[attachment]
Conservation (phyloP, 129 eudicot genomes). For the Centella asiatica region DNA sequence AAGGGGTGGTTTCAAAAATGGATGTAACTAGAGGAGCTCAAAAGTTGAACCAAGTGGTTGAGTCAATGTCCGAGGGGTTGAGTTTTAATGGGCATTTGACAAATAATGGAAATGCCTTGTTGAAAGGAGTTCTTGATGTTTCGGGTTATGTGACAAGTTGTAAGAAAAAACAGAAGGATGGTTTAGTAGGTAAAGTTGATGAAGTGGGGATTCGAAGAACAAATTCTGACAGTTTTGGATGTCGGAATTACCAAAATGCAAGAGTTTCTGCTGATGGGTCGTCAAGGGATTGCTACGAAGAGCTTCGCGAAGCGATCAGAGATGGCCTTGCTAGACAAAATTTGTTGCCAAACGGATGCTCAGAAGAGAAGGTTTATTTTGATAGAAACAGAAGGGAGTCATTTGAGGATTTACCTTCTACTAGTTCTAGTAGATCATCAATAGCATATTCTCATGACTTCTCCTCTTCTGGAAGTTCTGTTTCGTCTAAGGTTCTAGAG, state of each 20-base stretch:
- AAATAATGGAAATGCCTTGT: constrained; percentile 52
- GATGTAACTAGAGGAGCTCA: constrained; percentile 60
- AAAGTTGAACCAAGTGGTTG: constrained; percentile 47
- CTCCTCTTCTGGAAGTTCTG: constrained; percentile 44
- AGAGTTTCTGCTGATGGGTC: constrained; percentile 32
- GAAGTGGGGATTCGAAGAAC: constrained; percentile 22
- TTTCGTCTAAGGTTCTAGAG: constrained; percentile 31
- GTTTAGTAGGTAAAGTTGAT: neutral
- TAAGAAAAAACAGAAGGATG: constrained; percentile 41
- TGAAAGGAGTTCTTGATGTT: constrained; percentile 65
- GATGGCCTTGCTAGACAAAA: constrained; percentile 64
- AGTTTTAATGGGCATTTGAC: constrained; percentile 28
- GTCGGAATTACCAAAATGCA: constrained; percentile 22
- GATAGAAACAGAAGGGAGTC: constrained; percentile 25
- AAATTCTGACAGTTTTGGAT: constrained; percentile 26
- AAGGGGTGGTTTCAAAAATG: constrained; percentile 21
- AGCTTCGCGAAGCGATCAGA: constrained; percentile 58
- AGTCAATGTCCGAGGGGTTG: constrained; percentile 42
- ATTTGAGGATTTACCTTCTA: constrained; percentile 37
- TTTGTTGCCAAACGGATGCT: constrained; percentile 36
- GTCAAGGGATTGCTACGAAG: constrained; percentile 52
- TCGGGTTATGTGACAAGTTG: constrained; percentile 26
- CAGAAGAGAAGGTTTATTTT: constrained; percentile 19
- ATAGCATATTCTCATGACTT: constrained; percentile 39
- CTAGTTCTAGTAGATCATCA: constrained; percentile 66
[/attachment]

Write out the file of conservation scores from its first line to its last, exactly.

Conservation (phyloP, 129 eudicot genomes). For the Centella asiatica region DNA sequence AAGGGGTGGTTTCAAAAATGGATGTAACTAGAGGAGCTCAAAAGTTGAACCAAGTGGTTGAGTCAATGTCCGAGGGGTTGAGTTTTAATGGGCATTTGACAAATAATGGAAATGCCTTGTTGAAAGGAGTTCTTGATGTTTCGGGTTATGTGACAAGTTGTAAGAAAAAACAGAAGGATGGTTTAGTAGGTAAAGTTGATGAAGTGGGGATTCGAAGAACAAATTCTGACAGTTTTGGATGTCGGAATTACCAAAATGCAAGAGTTTCTGCTGATGGGTCGTCAAGGGATTGCTACGAAGAGCTTCGCGAAGCGATCAGAGATGGCCTTGCTAGACAAAATTTGTTGCCAAACGGATGCTCAGAAGAGAAGGTTTATTTTGATAGAAACAGAAGGGAGTCATTTGAGGATTTACCTTCTACTAGTTCTAGTAGATCATCAATAGCATATTCTCATGACTTCTCCTCTTCTGGAAGTTCTGTTTCGTCTAAGGTTCTAGAG, state of each 20-base stretch:
- AAATAATGGAAATGCCTTGT: constrained; percentile 52
- GATGTAACTAGAGGAGCTCA: constrained; percentile 60
- AAAGTTGAACCAAGTGGTTG: constrained; percentile 47
- CTCCTCTTCTGGAAGTTCTG: constrained; percentile 44
- AGAGTTTCTGCTGATGGGTC: constrained; percentile 32
- GAAGTGGGGATTCGAAGAAC: constrained; percentile 22
- TTTCGTCTAAGGTTCTAGAG: constrained; percentile 31
- GTTTAGTAGGTAAAGTTGAT: neutral
- TAAGAAAAAACAGAAGGATG: constrained; percentile 41
- TGAAAGGAGTTCTTGATGTT: constrained; percentile 65
- GATGGCCTTGCTAGACAAAA: constrained; percentile 64
- AGTTTTAATGGGCATTTGAC: constrained; percentile 28
- GTCGGAATTACCAAAATGCA: constrained; percentile 22
- GATAGAAACAGAAGGGAGTC: constrained; percentile 25
- AAATTCTGACAGTTTTGGAT: constrained; percentile 26
- AAGGGGTGGTTTCAAAAATG: constrained; percentile 21
- AGCTTCGCGAAGCGATCAGA: constrained; percentile 58
- AGTCAATGTCCGAGGGGTTG: constrained; percentile 42
- ATTTGAGGATTTACCTTCTA: constrained; percentile 37
- TTTGTTGCCAAACGGATGCT: constrained; percentile 36
- GTCAAGGGATTGCTACGAAG: constrained; percentile 52
- TCGGGTTATGTGACAAGTTG: constrained; percentile 26
- CAGAAGAGAAGGTTTATTTT: constrained; percentile 19
- ATAGCATATTCTCATGACTT: constrained; percentile 39
- CTAGTTCTAGTAGATCATCA: constrained; percentile 66